Sunday, September 6, 2015

Earth Etude for Elul 23 - On T’shuvah and Leapfrogging Through our Lives

by Moshe Givental

I have had the privilege of spending a lot of time outside this summer at the sacred grounds of Pickard’s Mountain Eco Institute. In my deep yearning to reconnect this one Adam (Earth-ling) with Adamah (Earth) I have tried to listen a bit more deeply than usual, and take R. Hiyya’s advice in the Talmud (Eruvin 100b) to learn something about how to live from our animal friends. The frogs greeted me with quite a croak the first night here, so I took that as a cue to pay extra attention to them.

I don’t know about other people’s natural associations with frogs, but mine are not easily positive. I generally think they’re slimy and cold and ehhh! However, as I sat, listened, meditated, and watched, day after day, I began to notice some things. Frogs have this incredible capacity both to sit and to leap! They share this with grasshoppers as well as deer and many others. They are also incredibly patient. They can sit and sit, and watch and watch, long time. We humans can be quite impatient. We get bored easily. On the other hand, when we do act, many of us want to be methodical, intentional, and maybe even cautious. I know I err on this side. Frogs, on the other hand, have an amazing capacity to outdo us (and certainly me) on both fronts. They can both wait longer and leap further, every time.




The central reference to frogs in our tradition happens during Passover (one of our other New Years). The sages comment on the fact that frogs filled every house, bed, AND oven (Ex. 3:28). They wonder about the frogs willingness to die, to jump even into the oven, to sacrifice themselves to get us out of slavery. The Yalkut Shemoni adds that it was the frogs who taught King David his greatest Psalms (Psalms 150, section 889). The frogs have Chutzpah. Can you imagine teaching David to sing? Have you ever heard frogs sing? They’re loud, but hardly beautiful, at least in that ordinary sense!!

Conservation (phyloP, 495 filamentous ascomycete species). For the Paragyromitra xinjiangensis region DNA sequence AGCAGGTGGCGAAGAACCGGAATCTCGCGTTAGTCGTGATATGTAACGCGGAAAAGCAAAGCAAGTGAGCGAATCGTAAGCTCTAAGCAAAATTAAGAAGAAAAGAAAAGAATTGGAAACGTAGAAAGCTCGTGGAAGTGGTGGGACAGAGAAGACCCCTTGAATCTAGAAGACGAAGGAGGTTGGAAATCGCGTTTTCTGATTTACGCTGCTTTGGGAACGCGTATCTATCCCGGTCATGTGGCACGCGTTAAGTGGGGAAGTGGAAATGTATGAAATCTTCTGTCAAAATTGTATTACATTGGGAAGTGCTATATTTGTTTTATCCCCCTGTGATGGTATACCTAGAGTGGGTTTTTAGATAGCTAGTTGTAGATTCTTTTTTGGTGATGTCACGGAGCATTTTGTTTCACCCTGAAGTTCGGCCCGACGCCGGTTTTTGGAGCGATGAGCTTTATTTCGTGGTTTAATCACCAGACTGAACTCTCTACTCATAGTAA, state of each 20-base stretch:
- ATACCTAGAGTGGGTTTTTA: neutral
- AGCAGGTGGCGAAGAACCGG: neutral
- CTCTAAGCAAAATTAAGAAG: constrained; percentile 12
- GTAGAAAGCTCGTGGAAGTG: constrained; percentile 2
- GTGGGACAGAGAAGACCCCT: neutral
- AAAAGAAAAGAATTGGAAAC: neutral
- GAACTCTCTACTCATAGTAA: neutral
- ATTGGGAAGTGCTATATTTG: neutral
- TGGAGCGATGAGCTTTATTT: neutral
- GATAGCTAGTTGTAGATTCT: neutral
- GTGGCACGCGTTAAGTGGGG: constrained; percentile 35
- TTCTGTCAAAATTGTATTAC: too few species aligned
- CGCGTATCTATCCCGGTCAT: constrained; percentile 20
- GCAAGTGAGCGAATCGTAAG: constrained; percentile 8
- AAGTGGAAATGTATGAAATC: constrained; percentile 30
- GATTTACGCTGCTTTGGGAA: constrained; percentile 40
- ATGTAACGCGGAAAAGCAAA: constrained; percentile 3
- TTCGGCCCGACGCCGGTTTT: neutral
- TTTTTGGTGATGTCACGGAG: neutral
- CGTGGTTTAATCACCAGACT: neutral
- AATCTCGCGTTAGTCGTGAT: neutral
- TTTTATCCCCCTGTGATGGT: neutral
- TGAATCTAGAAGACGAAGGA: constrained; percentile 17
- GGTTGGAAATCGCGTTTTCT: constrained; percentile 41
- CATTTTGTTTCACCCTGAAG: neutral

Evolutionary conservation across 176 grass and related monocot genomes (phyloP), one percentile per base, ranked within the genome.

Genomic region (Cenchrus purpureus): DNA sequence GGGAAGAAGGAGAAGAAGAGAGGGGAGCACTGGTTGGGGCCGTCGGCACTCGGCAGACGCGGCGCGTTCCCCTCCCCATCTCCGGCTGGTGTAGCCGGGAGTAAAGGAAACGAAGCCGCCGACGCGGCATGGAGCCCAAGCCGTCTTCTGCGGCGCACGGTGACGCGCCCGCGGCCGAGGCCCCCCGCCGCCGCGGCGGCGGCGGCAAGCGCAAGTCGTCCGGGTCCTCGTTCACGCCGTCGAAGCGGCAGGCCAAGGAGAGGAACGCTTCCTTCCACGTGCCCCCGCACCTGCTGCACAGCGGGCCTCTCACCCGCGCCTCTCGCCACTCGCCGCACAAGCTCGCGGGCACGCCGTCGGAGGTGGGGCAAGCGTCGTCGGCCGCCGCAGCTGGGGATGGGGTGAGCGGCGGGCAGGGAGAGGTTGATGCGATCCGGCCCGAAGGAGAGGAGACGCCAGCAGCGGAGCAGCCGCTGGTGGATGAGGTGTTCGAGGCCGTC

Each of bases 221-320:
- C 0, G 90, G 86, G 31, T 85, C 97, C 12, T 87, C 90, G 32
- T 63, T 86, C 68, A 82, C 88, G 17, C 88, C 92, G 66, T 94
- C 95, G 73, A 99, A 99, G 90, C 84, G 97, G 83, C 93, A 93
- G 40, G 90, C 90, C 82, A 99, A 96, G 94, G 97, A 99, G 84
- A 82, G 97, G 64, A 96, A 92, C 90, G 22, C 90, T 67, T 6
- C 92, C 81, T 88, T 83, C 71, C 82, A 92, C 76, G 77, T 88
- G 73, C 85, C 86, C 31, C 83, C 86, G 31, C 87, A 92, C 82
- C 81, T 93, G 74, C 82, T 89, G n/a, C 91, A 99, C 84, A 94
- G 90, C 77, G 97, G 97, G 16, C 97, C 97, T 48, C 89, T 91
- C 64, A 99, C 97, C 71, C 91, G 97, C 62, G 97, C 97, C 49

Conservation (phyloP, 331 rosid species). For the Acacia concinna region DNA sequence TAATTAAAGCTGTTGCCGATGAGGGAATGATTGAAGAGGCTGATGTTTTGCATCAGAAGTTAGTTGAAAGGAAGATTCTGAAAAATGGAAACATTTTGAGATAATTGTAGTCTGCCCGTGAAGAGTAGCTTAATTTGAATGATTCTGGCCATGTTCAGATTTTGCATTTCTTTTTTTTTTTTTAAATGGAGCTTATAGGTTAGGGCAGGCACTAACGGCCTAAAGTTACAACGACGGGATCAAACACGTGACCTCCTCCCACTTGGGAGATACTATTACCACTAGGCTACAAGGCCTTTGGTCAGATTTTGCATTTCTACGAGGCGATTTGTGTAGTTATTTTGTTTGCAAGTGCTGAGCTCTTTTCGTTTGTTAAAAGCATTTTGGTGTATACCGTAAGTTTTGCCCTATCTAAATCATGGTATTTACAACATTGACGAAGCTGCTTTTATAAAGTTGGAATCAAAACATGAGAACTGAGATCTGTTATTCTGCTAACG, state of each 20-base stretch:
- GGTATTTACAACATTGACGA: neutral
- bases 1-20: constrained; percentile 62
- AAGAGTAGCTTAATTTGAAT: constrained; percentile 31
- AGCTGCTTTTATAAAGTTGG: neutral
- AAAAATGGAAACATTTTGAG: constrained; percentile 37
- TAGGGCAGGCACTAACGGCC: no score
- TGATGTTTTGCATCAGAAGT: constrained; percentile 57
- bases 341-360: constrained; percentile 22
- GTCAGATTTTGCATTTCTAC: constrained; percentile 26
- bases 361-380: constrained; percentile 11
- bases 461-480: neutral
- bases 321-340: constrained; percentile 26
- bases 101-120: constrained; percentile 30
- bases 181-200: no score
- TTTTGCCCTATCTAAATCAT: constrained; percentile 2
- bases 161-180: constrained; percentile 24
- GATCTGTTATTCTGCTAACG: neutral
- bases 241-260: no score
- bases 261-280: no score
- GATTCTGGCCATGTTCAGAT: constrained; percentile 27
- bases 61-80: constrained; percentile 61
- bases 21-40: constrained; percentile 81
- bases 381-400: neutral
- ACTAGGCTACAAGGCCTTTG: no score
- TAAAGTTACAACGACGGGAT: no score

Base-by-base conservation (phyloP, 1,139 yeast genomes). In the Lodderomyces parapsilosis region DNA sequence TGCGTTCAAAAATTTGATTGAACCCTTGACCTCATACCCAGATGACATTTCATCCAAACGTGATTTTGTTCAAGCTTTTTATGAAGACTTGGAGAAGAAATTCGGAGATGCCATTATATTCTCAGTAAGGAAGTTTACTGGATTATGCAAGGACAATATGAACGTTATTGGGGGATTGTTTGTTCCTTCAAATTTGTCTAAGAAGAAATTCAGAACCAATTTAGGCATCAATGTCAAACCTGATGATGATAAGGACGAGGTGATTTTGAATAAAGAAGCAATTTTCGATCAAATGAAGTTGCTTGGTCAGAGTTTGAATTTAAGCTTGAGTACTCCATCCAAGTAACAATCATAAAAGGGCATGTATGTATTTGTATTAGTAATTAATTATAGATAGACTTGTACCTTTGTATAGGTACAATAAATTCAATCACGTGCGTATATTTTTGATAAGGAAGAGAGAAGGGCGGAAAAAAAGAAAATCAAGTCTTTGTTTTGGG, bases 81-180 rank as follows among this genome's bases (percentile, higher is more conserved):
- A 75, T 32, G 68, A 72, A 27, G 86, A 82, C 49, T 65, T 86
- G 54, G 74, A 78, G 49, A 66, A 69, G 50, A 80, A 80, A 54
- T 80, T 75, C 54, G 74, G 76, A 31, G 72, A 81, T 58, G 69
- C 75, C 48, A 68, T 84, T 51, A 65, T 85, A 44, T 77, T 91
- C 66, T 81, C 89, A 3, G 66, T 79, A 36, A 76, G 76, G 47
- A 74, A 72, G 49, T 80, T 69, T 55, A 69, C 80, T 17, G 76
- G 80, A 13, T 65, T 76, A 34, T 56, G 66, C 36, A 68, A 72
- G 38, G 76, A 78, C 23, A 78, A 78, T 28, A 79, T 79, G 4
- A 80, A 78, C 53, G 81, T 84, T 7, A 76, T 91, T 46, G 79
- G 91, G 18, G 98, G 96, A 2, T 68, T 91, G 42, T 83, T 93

So what does any of this have to do with Teshuvah? I’m trying to take a cue from the frogs this year. I want to suggest that a frog’s ability to sing and leap, and to sacrifice itself have something to teach us about change. I’m not recommending anyone go jump into an oven, literally or metaphorically, but I want to nudge us to leap much more than we’re usually inclined to. Don’t do it blindly, sit, listen, reflect, maybe even longer than you’re comfortable (like the frog), but also be willing to leap, leap and maybe even sing! What might doing that look like in your life? Please join me, and let me know how it goes!


Moshe Givental was born in the Soviet Union and immigrated to the US in 1990. He dashed his parents' hopes of becoming an engineer like his older brother and father, and instead pursued a career as a psychotherapist before enrolling in Seminary to become a Rabbi. These have been natural expansions of his circles of care, from the one-on-one work of a therapist, to the communal work of a Rabbi, to the necessary global work of an Eco-Activist. Moshe is fascinated by the tiniest of wonders, falling in love with all creation, struggling, singing, playing, and learning to leap.

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